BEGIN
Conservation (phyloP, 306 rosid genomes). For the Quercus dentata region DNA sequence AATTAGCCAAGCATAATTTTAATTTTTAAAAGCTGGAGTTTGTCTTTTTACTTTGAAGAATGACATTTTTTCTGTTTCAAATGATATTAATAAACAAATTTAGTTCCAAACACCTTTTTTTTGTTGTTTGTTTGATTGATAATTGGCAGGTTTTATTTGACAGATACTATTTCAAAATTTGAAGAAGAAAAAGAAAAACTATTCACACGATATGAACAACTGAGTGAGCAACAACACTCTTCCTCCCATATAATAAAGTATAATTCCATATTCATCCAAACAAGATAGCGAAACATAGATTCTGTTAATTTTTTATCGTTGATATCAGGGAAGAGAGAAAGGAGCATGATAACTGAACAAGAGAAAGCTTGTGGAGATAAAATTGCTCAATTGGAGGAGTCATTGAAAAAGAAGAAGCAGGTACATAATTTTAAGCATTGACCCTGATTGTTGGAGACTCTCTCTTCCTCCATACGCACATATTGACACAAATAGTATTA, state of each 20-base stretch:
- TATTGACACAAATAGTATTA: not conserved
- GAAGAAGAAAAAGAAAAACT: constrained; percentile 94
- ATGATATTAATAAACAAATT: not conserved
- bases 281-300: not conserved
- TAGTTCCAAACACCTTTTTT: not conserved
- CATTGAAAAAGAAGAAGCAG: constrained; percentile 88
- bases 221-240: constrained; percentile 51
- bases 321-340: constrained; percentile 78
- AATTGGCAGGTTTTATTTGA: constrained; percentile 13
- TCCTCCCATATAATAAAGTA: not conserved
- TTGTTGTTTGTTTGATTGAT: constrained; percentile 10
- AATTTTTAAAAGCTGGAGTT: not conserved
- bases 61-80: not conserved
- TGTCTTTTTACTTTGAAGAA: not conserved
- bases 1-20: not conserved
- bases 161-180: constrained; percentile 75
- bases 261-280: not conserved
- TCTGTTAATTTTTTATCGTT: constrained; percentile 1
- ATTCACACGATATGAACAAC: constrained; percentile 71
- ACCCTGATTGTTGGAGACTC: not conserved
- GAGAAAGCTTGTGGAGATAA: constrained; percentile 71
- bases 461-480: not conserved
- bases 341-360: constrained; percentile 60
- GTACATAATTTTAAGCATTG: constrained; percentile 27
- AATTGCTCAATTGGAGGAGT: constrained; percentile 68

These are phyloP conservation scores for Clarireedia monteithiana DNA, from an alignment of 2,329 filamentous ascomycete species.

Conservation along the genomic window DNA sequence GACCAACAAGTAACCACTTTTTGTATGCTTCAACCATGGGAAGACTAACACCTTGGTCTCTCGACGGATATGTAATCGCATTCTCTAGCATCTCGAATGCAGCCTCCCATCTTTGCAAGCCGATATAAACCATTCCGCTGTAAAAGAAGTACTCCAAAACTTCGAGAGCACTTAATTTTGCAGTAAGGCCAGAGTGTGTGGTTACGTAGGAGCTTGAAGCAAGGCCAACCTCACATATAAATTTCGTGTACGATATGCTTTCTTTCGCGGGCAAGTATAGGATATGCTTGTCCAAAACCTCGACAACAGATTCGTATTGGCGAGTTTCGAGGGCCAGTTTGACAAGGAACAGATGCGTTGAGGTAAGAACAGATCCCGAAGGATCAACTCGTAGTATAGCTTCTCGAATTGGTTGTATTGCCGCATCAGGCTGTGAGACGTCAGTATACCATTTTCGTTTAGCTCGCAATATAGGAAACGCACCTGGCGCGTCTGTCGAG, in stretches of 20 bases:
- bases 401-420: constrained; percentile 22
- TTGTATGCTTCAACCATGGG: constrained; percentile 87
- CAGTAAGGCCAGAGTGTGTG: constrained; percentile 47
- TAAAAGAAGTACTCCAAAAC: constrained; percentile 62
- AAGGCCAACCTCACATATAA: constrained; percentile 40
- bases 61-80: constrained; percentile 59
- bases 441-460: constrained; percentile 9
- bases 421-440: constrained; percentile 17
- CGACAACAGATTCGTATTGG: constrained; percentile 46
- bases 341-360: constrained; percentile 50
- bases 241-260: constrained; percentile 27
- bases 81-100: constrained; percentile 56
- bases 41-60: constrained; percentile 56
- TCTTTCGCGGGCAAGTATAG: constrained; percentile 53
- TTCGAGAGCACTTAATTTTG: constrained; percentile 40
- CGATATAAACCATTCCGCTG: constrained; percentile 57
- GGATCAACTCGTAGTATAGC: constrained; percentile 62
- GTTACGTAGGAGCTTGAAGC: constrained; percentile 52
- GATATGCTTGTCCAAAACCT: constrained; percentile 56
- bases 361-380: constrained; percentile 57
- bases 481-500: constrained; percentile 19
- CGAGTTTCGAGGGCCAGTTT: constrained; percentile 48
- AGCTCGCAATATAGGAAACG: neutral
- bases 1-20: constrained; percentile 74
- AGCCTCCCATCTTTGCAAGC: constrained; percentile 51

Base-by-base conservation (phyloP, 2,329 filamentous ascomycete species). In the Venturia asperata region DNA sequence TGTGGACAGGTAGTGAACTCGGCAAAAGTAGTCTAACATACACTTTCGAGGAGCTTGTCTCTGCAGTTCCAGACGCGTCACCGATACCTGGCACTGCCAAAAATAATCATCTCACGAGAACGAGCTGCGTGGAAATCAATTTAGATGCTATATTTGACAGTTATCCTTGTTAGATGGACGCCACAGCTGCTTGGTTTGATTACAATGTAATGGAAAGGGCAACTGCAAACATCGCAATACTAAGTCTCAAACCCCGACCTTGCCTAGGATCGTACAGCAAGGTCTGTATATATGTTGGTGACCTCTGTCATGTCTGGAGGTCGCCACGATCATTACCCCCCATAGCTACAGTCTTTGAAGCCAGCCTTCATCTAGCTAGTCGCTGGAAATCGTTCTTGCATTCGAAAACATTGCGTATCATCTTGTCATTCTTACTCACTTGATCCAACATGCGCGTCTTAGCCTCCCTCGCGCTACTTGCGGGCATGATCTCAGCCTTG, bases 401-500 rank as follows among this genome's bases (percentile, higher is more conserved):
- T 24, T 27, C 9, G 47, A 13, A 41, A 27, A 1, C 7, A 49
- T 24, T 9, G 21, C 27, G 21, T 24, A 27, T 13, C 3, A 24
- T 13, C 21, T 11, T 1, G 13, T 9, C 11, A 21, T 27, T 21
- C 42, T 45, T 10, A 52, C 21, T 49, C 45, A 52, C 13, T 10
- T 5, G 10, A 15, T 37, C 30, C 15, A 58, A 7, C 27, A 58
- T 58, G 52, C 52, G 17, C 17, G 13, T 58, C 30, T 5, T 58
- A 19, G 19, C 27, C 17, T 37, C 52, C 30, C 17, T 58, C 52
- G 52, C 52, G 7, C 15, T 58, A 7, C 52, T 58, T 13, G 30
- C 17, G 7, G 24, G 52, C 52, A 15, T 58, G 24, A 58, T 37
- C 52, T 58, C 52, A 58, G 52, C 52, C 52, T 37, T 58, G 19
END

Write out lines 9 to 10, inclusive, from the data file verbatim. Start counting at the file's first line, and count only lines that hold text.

- bases 321-340: constrained; percentile 78
- AATTGGCAGGTTTTATTTGA: constrained; percentile 13